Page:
A turn-up for the books! A small reading cabin outside Warsaw looks set to be the hottest summer booking
A tiny rural escape specifically designed with readers in mind has caught the public’s imagination ever since an initiative was launched to help crowdfund its creation. Nestled by the village of Adelin, 45-minutes north-east of Warsaw, the Bookworm Cabin was the idea of Bartek Kraciuk, an entrepreneur best-known for his involvement in Grupa Warszawa, a hip, fresh-minded firm responsible for some of the capital’s most innovative food and drink concepts.
“In this over-stimulated world I wanted to create a space that would let people kick back and escape distraction,” explains Kraciuk of his latest project. “Reading is a great way to focus on just one thing at a time, relax your mind whilst simultaneously taking yourself on incredible journeys. Meanwhile, the location of this cabin – in the woods, but only 50 kilometres from Warsaw – allows guests to take a digital detox whenever it suits them. They can, potentially, check-in after work on a Tuesday afternoon but be back in the office for first thing the next morning.”
Aiming to welcome its first visitors on June 1st, construction on the cabin is currently well underway with the speed of progress surprising even Kraciuk himself. “So far the whole process has actually been fairly straight forward and easy,” he says, “and it’s been genuinely rewarding working with people from outside the big cities for a change. We sold 30 stays during the crowdfunding stage, a result we’re very happy with given that crowdfunding tends to be considered as a form of charity in Poland, but the greatest value we’ve taken from that campaign was the ensuing and incalculable marketing outcome.”
Already featured in the likes of Newsweek Polska, Elle, Przekrój and Noizz, the media attention that has been generated by the cabin has taken Kraciuk aback. “I’m completely surprised about the reaction,” he admits, “I sincerely am. This was a very private idea that came from the heart rather than from a business plan, and although I wasn’t expecting this level of feedback I managed to get it all!”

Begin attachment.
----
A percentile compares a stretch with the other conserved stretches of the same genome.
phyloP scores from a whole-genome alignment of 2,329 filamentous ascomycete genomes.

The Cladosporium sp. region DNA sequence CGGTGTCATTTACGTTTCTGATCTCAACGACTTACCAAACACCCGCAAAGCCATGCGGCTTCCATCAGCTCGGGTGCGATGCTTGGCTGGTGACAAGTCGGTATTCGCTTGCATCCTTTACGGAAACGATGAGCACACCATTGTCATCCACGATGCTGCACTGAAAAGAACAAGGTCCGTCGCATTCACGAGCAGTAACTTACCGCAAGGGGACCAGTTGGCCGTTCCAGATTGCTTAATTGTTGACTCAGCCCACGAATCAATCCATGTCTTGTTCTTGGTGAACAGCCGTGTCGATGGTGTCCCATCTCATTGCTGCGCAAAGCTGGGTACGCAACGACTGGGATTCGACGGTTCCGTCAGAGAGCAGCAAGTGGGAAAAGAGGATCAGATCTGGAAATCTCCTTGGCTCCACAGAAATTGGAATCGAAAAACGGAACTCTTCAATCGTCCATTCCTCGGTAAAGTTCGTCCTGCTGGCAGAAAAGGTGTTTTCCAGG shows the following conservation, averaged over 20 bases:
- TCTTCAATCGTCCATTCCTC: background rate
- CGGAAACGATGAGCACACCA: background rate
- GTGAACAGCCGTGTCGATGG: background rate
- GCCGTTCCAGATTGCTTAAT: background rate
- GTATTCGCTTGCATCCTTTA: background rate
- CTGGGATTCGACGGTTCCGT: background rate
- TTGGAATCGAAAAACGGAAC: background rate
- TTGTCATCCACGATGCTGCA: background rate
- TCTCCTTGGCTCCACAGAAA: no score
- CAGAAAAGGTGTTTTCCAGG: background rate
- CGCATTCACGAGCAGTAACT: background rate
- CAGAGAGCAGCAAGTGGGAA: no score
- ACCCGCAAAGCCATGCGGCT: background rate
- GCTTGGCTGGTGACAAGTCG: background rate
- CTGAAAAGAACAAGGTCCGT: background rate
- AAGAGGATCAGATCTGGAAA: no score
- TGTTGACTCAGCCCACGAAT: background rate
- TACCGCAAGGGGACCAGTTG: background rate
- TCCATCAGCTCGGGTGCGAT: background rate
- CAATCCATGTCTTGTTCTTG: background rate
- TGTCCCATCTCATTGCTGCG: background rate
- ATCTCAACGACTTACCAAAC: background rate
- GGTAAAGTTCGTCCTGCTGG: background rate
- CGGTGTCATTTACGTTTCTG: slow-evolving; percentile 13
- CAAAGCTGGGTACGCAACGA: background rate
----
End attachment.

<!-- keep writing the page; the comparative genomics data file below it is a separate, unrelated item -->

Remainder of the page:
The rising number of bookings has been reflective of this wave of interest, with weekends already sold out until mid-September. “We’re now getting enquiries every day about availability,” says Kraciuk, “and I’m having to take calls at the most unexpected times asking if it’s free for a weekend – of course I don’t mind though, I’m hoping for a lot more of those kind of calls!”
Covering a total floor space of 25 square metres on the ground level, and a snug 12.5 square metres mezzanine floor, the cabin’s shell was designed by the POLE Architekci architectural studio whilst work on the interiors has been left to Bartek’s wife, architect Marta Puchalska-Kraciuk. Made almost entirely of wood, features of this off-grid retreat number a five-metre high window offering unimpeded views of the rolling countryside, an outdoor deck and furnishings and final touches that plan to place an emphasis on upcoming and established Polish designers. It is books, however, that remain the most important element of this enchanting space.
“We want to have hundreds of books,” says Kraciuk, “and though the majority of them will be fiction, there’ll be a good amount of cookbooks included.” Confessing that his dream guests would include Simone de Beauvoir, Szczepan Twardoch and a hellraising Ernest Hemingway (“he’d most likely trash the place,” he laughs, “but at least we could make a film about that after”), the birth of the Bookworm Cabin has proved to be an intensely personal experience for Kraciuk, but one that has gone deeper and struck a chord with the public’s enduring fascination with cabin life.
“With the constant beeping of notifications and texts we’ve become wired to networks and have had our privacy compromised,” says Kraciuk when asked to consider the allure. “So even if such disturbances are of one’s own doing, I think we all secretly long for some kind of downtime and detachment. Cabins create that physical space small enough for us to feel in complete control – some would call them cosy.”
Furthermore, there has been a feeling that the stars have aligned in this case to conjure up an experience that stands to promise something completely unique and at harmony with the world around. “I’ve had the idea of building a cabin for a while now,” says Kraciuk, “but from the many locations I looked it was only here in Adelin that I could really envision the entire thing coming together – aside from the overall privacy, I thought it was vital that the plot had a little hill that would allow for spectacular views. It’s a magical place, and I could tell that from the moment I laid eyes on it.” The general public, it would appear, have been unanimous in agreement.